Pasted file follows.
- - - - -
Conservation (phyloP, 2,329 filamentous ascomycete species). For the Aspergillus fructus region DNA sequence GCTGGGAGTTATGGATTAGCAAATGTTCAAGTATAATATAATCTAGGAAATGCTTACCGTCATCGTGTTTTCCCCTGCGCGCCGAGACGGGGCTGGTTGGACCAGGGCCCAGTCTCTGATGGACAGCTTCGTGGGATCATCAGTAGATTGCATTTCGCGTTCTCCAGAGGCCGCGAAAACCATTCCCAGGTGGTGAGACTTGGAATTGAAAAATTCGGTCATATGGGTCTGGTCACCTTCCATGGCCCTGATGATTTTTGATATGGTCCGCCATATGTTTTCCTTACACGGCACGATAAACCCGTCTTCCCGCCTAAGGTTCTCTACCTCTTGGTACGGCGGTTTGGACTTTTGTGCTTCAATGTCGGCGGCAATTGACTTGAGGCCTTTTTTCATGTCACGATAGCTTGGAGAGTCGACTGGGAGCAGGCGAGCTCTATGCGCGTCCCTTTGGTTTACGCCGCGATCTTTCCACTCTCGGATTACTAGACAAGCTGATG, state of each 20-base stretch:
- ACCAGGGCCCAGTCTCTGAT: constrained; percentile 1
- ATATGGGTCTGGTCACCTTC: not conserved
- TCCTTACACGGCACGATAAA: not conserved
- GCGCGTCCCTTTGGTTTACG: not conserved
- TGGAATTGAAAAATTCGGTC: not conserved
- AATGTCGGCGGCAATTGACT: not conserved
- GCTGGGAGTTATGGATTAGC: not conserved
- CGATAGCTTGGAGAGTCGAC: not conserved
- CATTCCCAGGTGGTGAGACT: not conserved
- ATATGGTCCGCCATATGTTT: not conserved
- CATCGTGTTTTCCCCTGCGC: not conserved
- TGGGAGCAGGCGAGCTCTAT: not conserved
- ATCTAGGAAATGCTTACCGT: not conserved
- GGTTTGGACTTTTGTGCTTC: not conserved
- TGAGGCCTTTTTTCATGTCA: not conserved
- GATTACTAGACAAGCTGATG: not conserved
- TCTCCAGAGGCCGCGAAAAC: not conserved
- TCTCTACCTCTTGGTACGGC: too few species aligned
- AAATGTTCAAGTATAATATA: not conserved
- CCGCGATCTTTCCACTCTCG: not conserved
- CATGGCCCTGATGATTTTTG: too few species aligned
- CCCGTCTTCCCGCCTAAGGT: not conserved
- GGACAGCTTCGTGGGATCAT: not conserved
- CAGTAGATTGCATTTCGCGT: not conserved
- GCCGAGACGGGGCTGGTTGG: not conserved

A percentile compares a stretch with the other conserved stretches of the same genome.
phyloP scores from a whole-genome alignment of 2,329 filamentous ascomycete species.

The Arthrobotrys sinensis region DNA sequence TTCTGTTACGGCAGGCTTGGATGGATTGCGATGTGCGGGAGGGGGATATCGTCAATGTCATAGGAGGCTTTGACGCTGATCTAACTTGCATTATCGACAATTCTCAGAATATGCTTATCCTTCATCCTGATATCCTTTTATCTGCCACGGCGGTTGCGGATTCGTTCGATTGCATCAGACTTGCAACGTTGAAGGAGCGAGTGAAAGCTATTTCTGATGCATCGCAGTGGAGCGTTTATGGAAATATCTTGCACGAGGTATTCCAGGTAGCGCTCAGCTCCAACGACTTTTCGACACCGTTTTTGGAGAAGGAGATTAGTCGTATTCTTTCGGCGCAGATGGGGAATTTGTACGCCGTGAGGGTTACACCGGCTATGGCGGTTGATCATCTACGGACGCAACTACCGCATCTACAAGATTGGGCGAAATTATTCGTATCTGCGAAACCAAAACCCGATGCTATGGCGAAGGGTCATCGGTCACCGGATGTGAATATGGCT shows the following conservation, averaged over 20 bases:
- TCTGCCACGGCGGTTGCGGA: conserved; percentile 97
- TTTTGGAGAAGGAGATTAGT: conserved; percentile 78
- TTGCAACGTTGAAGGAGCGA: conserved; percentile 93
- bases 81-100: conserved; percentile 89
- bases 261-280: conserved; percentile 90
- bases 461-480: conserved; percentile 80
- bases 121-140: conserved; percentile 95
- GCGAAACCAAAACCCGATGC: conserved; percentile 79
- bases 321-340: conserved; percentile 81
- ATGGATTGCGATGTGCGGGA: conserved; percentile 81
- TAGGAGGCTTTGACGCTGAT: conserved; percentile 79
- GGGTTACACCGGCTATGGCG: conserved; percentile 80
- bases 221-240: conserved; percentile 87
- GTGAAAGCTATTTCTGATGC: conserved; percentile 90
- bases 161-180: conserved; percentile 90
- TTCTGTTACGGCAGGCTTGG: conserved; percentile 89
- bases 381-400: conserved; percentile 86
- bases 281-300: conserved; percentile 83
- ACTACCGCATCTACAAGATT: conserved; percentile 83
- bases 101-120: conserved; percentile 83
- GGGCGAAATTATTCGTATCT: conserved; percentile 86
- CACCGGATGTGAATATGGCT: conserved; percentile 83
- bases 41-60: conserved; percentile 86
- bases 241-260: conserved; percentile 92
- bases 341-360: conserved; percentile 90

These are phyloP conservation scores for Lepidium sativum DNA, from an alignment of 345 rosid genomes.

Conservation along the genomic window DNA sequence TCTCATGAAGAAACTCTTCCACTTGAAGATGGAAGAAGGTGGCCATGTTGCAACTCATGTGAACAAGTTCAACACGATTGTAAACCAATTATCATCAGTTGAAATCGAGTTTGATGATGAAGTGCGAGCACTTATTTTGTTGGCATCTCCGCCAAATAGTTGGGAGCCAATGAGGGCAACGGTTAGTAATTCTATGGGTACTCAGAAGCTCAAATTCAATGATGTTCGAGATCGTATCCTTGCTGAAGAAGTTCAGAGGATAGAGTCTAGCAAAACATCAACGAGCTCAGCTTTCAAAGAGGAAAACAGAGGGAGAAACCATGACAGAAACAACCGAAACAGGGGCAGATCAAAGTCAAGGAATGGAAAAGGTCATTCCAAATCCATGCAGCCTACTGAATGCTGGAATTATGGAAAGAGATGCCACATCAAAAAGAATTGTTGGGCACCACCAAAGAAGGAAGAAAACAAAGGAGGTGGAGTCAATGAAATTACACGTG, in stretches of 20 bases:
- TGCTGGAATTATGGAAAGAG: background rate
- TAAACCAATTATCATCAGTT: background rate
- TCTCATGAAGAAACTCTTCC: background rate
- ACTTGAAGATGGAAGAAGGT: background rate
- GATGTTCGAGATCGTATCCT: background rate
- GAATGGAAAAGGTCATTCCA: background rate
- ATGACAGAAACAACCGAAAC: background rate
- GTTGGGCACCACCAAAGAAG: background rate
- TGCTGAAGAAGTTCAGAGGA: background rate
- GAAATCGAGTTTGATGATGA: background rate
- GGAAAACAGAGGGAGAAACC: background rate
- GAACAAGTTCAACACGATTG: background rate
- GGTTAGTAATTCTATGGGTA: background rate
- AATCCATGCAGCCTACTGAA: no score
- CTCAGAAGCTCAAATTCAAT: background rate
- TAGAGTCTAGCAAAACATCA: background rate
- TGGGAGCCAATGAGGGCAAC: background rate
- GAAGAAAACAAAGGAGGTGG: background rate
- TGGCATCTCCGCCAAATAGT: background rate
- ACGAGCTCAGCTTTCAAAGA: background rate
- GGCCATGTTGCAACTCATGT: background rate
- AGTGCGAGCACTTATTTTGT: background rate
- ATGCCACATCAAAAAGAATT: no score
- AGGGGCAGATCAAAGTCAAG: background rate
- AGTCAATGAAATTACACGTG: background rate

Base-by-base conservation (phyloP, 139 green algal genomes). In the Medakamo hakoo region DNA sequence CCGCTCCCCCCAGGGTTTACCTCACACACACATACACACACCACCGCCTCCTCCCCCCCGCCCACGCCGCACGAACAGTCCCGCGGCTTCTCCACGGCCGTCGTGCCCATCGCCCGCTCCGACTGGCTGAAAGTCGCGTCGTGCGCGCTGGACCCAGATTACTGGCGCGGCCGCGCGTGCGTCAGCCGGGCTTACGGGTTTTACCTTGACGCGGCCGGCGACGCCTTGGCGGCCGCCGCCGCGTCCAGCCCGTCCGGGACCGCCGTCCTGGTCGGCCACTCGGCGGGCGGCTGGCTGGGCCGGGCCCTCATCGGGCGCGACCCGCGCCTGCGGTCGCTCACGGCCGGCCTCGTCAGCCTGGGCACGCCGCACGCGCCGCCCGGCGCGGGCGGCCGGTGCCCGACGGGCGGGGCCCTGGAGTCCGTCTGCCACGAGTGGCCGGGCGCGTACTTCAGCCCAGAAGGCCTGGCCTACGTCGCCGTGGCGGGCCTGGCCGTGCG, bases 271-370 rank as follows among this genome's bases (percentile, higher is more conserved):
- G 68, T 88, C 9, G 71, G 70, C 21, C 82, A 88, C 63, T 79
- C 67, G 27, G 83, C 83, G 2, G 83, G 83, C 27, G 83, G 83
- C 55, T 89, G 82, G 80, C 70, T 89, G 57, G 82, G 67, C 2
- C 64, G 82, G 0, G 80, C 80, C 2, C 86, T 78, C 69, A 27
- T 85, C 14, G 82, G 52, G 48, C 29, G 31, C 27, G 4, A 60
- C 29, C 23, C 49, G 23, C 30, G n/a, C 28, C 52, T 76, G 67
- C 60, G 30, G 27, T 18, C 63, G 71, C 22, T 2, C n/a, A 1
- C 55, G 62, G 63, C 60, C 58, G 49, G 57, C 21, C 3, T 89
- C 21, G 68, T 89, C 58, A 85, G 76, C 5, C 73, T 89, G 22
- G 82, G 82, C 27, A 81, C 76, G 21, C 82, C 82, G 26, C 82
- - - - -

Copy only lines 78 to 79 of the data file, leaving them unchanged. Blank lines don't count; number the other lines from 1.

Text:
- AGTGCGAGCACTTATTTTGT: background rate
- ATGCCACATCAAAAAGAATT: no score